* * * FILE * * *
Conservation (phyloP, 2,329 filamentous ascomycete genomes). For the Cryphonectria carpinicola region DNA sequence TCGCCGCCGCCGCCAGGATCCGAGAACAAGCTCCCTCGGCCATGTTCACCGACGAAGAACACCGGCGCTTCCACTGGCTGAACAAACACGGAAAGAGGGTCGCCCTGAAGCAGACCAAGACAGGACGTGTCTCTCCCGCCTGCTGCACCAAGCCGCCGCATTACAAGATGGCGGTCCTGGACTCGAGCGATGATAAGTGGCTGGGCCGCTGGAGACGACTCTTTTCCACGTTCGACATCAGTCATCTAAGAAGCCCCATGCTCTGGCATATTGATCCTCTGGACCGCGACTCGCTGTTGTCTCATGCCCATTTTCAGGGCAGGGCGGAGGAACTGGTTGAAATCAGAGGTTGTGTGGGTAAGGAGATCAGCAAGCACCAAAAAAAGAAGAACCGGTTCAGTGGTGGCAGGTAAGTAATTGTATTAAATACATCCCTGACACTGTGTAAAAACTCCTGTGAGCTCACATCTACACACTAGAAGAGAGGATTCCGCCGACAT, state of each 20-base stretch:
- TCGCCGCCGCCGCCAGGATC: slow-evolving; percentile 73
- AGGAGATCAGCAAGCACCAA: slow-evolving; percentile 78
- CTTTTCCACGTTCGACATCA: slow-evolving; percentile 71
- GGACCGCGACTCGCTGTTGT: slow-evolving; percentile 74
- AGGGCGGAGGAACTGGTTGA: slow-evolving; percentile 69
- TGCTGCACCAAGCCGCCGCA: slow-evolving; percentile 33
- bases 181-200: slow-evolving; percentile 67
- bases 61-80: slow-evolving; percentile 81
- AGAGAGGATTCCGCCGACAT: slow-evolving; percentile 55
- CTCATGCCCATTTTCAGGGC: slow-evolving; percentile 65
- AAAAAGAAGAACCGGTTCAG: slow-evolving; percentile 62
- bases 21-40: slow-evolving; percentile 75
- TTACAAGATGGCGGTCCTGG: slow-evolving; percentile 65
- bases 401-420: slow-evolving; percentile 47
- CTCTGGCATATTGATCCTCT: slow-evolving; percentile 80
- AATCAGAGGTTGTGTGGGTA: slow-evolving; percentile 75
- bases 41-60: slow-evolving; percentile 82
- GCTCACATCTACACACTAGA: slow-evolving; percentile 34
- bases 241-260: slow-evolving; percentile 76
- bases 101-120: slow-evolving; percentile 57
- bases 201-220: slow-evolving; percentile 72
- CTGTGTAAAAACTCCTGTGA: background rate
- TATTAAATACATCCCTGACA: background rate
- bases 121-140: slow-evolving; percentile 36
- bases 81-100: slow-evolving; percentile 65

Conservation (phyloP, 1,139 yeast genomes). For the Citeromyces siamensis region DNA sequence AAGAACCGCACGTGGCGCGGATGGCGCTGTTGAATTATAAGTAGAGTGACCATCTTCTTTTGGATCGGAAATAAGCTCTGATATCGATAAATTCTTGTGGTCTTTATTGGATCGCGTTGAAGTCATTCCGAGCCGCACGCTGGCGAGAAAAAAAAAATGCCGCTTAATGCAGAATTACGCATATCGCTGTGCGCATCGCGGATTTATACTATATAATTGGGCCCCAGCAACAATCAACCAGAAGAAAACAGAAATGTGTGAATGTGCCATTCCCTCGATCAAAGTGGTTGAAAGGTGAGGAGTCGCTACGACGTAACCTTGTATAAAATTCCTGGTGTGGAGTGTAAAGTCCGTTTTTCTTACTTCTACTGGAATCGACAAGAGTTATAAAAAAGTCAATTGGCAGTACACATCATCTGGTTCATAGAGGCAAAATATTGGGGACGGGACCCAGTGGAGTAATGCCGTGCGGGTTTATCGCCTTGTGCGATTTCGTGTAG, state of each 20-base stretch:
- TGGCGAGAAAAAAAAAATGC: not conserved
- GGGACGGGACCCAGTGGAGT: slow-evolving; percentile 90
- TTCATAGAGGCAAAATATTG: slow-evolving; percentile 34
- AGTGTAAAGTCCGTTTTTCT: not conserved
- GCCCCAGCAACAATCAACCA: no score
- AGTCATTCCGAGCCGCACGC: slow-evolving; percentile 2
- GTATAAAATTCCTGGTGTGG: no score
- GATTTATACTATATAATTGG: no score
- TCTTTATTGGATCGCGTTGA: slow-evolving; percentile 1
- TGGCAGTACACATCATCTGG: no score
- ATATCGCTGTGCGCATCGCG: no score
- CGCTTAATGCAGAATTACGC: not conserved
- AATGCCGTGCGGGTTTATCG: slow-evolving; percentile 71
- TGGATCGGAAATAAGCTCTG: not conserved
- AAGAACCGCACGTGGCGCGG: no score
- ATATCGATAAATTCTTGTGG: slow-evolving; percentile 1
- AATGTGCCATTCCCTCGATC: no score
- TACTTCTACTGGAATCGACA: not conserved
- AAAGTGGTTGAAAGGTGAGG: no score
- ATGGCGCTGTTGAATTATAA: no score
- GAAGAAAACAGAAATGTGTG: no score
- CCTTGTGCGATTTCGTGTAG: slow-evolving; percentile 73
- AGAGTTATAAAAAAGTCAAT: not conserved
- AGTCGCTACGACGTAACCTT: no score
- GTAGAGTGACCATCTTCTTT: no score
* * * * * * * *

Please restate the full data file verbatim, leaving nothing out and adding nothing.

Conservation (phyloP, 2,329 filamentous ascomycete genomes). For the Cryphonectria carpinicola region DNA sequence TCGCCGCCGCCGCCAGGATCCGAGAACAAGCTCCCTCGGCCATGTTCACCGACGAAGAACACCGGCGCTTCCACTGGCTGAACAAACACGGAAAGAGGGTCGCCCTGAAGCAGACCAAGACAGGACGTGTCTCTCCCGCCTGCTGCACCAAGCCGCCGCATTACAAGATGGCGGTCCTGGACTCGAGCGATGATAAGTGGCTGGGCCGCTGGAGACGACTCTTTTCCACGTTCGACATCAGTCATCTAAGAAGCCCCATGCTCTGGCATATTGATCCTCTGGACCGCGACTCGCTGTTGTCTCATGCCCATTTTCAGGGCAGGGCGGAGGAACTGGTTGAAATCAGAGGTTGTGTGGGTAAGGAGATCAGCAAGCACCAAAAAAAGAAGAACCGGTTCAGTGGTGGCAGGTAAGTAATTGTATTAAATACATCCCTGACACTGTGTAAAAACTCCTGTGAGCTCACATCTACACACTAGAAGAGAGGATTCCGCCGACAT, state of each 20-base stretch:
- TCGCCGCCGCCGCCAGGATC: slow-evolving; percentile 73
- AGGAGATCAGCAAGCACCAA: slow-evolving; percentile 78
- CTTTTCCACGTTCGACATCA: slow-evolving; percentile 71
- GGACCGCGACTCGCTGTTGT: slow-evolving; percentile 74
- AGGGCGGAGGAACTGGTTGA: slow-evolving; percentile 69
- TGCTGCACCAAGCCGCCGCA: slow-evolving; percentile 33
- bases 181-200: slow-evolving; percentile 67
- bases 61-80: slow-evolving; percentile 81
- AGAGAGGATTCCGCCGACAT: slow-evolving; percentile 55
- CTCATGCCCATTTTCAGGGC: slow-evolving; percentile 65
- AAAAAGAAGAACCGGTTCAG: slow-evolving; percentile 62
- bases 21-40: slow-evolving; percentile 75
- TTACAAGATGGCGGTCCTGG: slow-evolving; percentile 65
- bases 401-420: slow-evolving; percentile 47
- CTCTGGCATATTGATCCTCT: slow-evolving; percentile 80
- AATCAGAGGTTGTGTGGGTA: slow-evolving; percentile 75
- bases 41-60: slow-evolving; percentile 82
- GCTCACATCTACACACTAGA: slow-evolving; percentile 34
- bases 241-260: slow-evolving; percentile 76
- bases 101-120: slow-evolving; percentile 57
- bases 201-220: slow-evolving; percentile 72
- CTGTGTAAAAACTCCTGTGA: background rate
- TATTAAATACATCCCTGACA: background rate
- bases 121-140: slow-evolving; percentile 36
- bases 81-100: slow-evolving; percentile 65

Conservation (phyloP, 1,139 yeast genomes). For the Citeromyces siamensis region DNA sequence AAGAACCGCACGTGGCGCGGATGGCGCTGTTGAATTATAAGTAGAGTGACCATCTTCTTTTGGATCGGAAATAAGCTCTGATATCGATAAATTCTTGTGGTCTTTATTGGATCGCGTTGAAGTCATTCCGAGCCGCACGCTGGCGAGAAAAAAAAAATGCCGCTTAATGCAGAATTACGCATATCGCTGTGCGCATCGCGGATTTATACTATATAATTGGGCCCCAGCAACAATCAACCAGAAGAAAACAGAAATGTGTGAATGTGCCATTCCCTCGATCAAAGTGGTTGAAAGGTGAGGAGTCGCTACGACGTAACCTTGTATAAAATTCCTGGTGTGGAGTGTAAAGTCCGTTTTTCTTACTTCTACTGGAATCGACAAGAGTTATAAAAAAGTCAATTGGCAGTACACATCATCTGGTTCATAGAGGCAAAATATTGGGGACGGGACCCAGTGGAGTAATGCCGTGCGGGTTTATCGCCTTGTGCGATTTCGTGTAG, state of each 20-base stretch:
- TGGCGAGAAAAAAAAAATGC: not conserved
- GGGACGGGACCCAGTGGAGT: slow-evolving; percentile 90
- TTCATAGAGGCAAAATATTG: slow-evolving; percentile 34
- AGTGTAAAGTCCGTTTTTCT: not conserved
- GCCCCAGCAACAATCAACCA: no score
- AGTCATTCCGAGCCGCACGC: slow-evolving; percentile 2
- GTATAAAATTCCTGGTGTGG: no score
- GATTTATACTATATAATTGG: no score
- TCTTTATTGGATCGCGTTGA: slow-evolving; percentile 1
- TGGCAGTACACATCATCTGG: no score
- ATATCGCTGTGCGCATCGCG: no score
- CGCTTAATGCAGAATTACGC: not conserved
- AATGCCGTGCGGGTTTATCG: slow-evolving; percentile 71
- TGGATCGGAAATAAGCTCTG: not conserved
- AAGAACCGCACGTGGCGCGG: no score
- ATATCGATAAATTCTTGTGG: slow-evolving; percentile 1
- AATGTGCCATTCCCTCGATC: no score
- TACTTCTACTGGAATCGACA: not conserved
- AAAGTGGTTGAAAGGTGAGG: no score
- ATGGCGCTGTTGAATTATAA: no score
- GAAGAAAACAGAAATGTGTG: no score
- CCTTGTGCGATTTCGTGTAG: slow-evolving; percentile 73
- AGAGTTATAAAAAAGTCAAT: not conserved
- AGTCGCTACGACGTAACCTT: no score
- GTAGAGTGACCATCTTCTTT: no score